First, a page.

In response to this and subsequent exhortations Kikwete’s government did indeed take “special and urgent measures” to protect the Great Ruaha. These actions focused on the immediate origin of the river: the wetlands of Usangu in Mbarali District, Mbeya Region. In May 2006 hundreds of cattle herders and their animals were evicted – not for the first time – from Usangu Game Reserve and the permanent Ihefu swamp. In June it was announced that this protected area would be upgraded to become part of an expanded Ruaha National Park, and between November 2006 and January 2007 large numbers of livestock keepers, most of them Sukuma agropastoralists, were forced to leave Mbarali District together with their herds. According to one (probably exaggerated) estimate, more than 300,000 cattle were driven out of the district, around two-thirds of them to Lindi and Coast Regions in the east of the country. This drastic eviction was roundly condemned by pro-pastoralist and civil society organisations in Tanzania, who pointed out that not only were livestock and their keepers in Usangu being blamed for environmental crimes that they had not committed, but also that the process of eviction had involved a number of human rights violations. In April 2007 the government established a special Commission of Enquiry to investigate these allegations, and its completed report was submitted to the president in early June 2007. Despite questions in the Tanzanian parliament, neither the report nor its findings have yet been made public (as of November 2010).

Needless to say, this is still the case, and at a recent meeting in Iringa President Kikwete defiantly declared that he would not allow evicted livestock keepers to return to the protected wetland because of its economic importance to the nation ('Ihefu wetlands out of bounds', Daily News, 23 March 2012).


Anonymous 2012. Ihefu wetlands out of bounds. Daily News (online edition), Friday 23 March 2012.

Walsh, Martin 2008. Pastoralism and Policy Processes in Tanzania: Mbarali Case Study. Report to the Tanzania National Resource Forum (TNRF), Arusha.

Walsh, Martin 2012. The not-so-Great-Ruaha and hidden histories of an environmental panic in TanzaniaJournal of Eastern African Studies 6 (2): 303-335. [A limited number of eprints are available here.]


  1. Margaret Dunham14 May 2012 at 11:39

    Great work, Martin, very interesting.
    Farther from the coast in Tanzania, in the Singida region, people are probably going to be in a dire situation when mining companies come in for the gold in Sekenke. I have no way of going to see what is happening. Five years ago, I noted teams of Chinese and Japanese working on building roads. Quite a few mixed children along those roads.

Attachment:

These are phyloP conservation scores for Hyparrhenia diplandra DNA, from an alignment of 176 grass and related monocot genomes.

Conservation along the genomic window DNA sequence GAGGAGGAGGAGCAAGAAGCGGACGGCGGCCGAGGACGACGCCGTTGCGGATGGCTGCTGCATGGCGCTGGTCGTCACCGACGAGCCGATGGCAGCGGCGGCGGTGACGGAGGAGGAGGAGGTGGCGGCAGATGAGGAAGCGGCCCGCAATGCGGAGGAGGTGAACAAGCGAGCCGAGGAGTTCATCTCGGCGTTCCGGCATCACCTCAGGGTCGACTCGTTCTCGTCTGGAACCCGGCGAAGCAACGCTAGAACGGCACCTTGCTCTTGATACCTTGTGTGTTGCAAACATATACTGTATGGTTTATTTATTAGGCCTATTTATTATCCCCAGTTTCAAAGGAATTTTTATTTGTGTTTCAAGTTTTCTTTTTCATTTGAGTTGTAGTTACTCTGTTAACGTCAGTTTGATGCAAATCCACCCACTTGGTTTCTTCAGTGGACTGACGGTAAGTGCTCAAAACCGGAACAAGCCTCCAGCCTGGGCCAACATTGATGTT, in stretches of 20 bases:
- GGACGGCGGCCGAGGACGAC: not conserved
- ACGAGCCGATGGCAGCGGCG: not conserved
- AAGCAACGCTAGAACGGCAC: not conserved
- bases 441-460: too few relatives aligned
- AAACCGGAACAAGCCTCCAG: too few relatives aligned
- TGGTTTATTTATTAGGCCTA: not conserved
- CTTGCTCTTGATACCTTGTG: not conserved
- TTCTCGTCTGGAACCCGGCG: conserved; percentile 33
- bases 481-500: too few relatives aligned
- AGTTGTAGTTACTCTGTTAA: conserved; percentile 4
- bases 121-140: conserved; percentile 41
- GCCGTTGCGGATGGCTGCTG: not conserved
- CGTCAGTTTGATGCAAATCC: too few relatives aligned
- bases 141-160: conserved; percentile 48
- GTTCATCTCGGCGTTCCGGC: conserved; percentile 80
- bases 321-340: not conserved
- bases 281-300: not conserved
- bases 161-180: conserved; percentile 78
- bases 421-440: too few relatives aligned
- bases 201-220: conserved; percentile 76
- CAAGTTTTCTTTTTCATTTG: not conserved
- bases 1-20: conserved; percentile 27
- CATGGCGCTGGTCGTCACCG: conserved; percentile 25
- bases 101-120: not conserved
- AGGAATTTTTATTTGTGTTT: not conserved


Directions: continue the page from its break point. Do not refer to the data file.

Do you have any more articles on water? It is a subject I am currently investigating, I would be happy for any leads.
    All the best,

  2. Thanks, Margaret, great to hear from you.

    I've not been following developments in the mining sector closely, but know that a number of good researchers have been working on this subject.

    For lots about water, and especially water governance, I recommend Bradford University's Splash site at And there are more links on this page:

  3. Here's a blogger that sees the 2006 evictions as a "win, win".

  4. Thanks Susanna, this isn't surprising given the source. Likewise a contributor to the latest issue of Tanzanian Affairs describes Kikwete's recent snub to evictees as "good news" ( The author is a tour operator.

  5. I find it confusing, even if the writer were unaware of that the evicted people can still be described as IDPs, and I can’t see how it adds up with the water levels described at

  6. Maybe I shouldn’t be surprised.

    Yours is a very atmospheric blog, btw. It’s like in the 80s finding a dusty old book from the 50s, or a brochure from the 60s about something vitally important. It didn’t happen often enough and I don’t think I’d survived without the advent of the internet that’s like everyday switching on the tv and finding a one-hour interview with the writer from the 50s who has written a new book, or in the local paper discovering a new weekly column from the premises of the 60s brochure. Though sometimes Taylor and Francis ask me to pay more than for a big fat book to read 32 pages.

  7. I should have said drop me a line if you'd like a free copy of the paper. (I never pay those charges.)

  8. Mr Martin Walsh,
    Wish to join the many Africans in East Africa who have read your publications on the people, environment and its people. I come from Makete an area occupied by Kinga tribe. Dr George Park's publications on the Kinga I found on the net are very inspiring and resourceful. We are very greatful to him for having laboured to reserach for so long ( 1950-2002). If you have his contact enmail could you please share so that I just send a word of thanks to him. Rayben Sanga, Dressalaam, Tanzania

    1. Thanks -- unfortunately I don't have a current contact for George Park...